Published 8:46 AM EDT Oct 7, 2018
LAS VEGAS — The main event of UFC 229 erupted into a violent skirmish moments after Conor McGregor was mauled into submission by Khabib Nurmagomedov.
The Russian battered McGregor over four rounds before eventually locking in a rear naked choke hold from which there could be no escape. McGregor tapped out after 3:03 of Round 4, allowing Nurmagomedov to retain his UFC lightweight championship belt.
Within moments of the end, Nurmagomedov sprinted towards the side of the octagon where McGregor’s team was sitting and hurled his mouth-guard in their direction. Then, appearing to point towards McGregor’s teammate Dillon Danis, he leaped over the top of the cage and jumped into the group.
Chaos ensued, with security struggling to gain control of the fracas, especially when another fight broke out in the octagon itself moments later. Finally, the parties were separated and restrained, but not before further ugly scenes, and Nurmagomedov was announced as the winner. However, as he was escorted out of the area, he was not presented with his belt inside the octagon.
"(McGregor's team) were taunting Khabib and Khabib just said '(expletive) you' and jumped over the fence and attacked them," commentator Joe Rogan said.
TV footage clearly showed two men jumping over the fence and into the octagon, the first of which confronted and engaged with McGregor while the second came from behind and launched several punches at McGregor's head.
Nurmagomedov's coach Javier Mendez told USA TODAY Sports that Dillon Danis, a Brazilian Jiu Jitsu expert who is part of McGregor's camp, "was insulting" Nurmagomedov immediately before he hopped over the fence toward McGregor's crew.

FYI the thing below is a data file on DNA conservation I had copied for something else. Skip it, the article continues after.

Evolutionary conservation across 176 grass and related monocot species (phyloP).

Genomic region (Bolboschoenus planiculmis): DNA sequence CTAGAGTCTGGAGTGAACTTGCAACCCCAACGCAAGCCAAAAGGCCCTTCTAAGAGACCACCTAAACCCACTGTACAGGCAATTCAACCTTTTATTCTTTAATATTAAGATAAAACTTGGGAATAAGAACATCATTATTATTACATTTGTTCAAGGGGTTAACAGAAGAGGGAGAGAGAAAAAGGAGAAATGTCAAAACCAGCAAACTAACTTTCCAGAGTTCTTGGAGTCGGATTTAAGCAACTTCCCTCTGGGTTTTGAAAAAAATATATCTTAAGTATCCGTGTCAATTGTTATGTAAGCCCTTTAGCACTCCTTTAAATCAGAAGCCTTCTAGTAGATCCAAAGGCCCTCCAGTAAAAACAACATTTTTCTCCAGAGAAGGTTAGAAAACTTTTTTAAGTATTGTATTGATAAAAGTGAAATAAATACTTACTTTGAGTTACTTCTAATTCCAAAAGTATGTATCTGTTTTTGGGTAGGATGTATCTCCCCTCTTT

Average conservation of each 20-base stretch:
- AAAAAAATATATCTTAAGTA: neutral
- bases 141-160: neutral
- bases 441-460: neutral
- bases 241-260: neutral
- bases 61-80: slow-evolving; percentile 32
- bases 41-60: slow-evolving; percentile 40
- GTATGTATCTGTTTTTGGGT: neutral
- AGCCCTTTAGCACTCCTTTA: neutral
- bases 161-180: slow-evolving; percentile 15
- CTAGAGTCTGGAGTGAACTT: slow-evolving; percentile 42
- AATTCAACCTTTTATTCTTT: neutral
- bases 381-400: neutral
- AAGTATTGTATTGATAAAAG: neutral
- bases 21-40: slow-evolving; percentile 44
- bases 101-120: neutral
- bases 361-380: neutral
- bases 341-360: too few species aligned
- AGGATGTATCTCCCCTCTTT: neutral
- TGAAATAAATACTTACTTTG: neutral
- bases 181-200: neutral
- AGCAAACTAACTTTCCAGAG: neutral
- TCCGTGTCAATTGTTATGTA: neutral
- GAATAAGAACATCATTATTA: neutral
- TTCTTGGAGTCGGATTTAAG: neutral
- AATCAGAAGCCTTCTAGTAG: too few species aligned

"Dillon set him off, I guess," Mendez said in a text message.
Nurmagomedov was questioned by security from UFC and MGM — which runs T-Mobile Area — after the fight. Rizvan Magomedov, a manager for Nurmagomedov, was detained by Las Vegas police, according to Mendez.
Messages left with the Las Vegas Police by USA TODAY Sports were not immediately returned late Saturday.
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The bad blood between the fighters was long and bitter. Back in April, McGregor unleashed an infamous attack on a bus carrying Nurmagomedov in Brooklyn. The Irishman had also repeatedly taunted his rival in the lead-up to the bout in a series of insults.
It all led to one of the most anticipated fights in UFC history with pay-per-view numbers, yet to be released, trending towards record-smashing territory.
Nurmagomedov’s win took his record to a perfect 27-0, while McGregor, coming off nearly two years away from UFC competition, fell to 21-4.
Most of the first round was spent on the mat, after Nurmagomedov got a grip on McGregor’s leg and eventually mauled him to the canvas. The second brought major fireworks, and none of it was good for McGregor. The Russian dropped him with a huge overhand right in the first minute, and if a flying knee that followed had connected the fight would surely have been over.
As it was, Nurmagomedov then threw McGregor down and went on to pound him with fierce blows for most of the remainder of the round.
McGregor looked wearied and short of ideas, his trademark confidence sapped. He had some more fortune in the third, connecting with his patented left hand but was already breathing heavily.
There was not much left. When Nurmagomedov got McGregor down early in the fourth he was able to maneuver himself into optimum position. McGregor had neither the strength nor technique to answer, and the end — and the resulting mayhem — was near.
Follow Martin Rogers on Twitter @RogersJourno.
Contributing: A.J. Perez.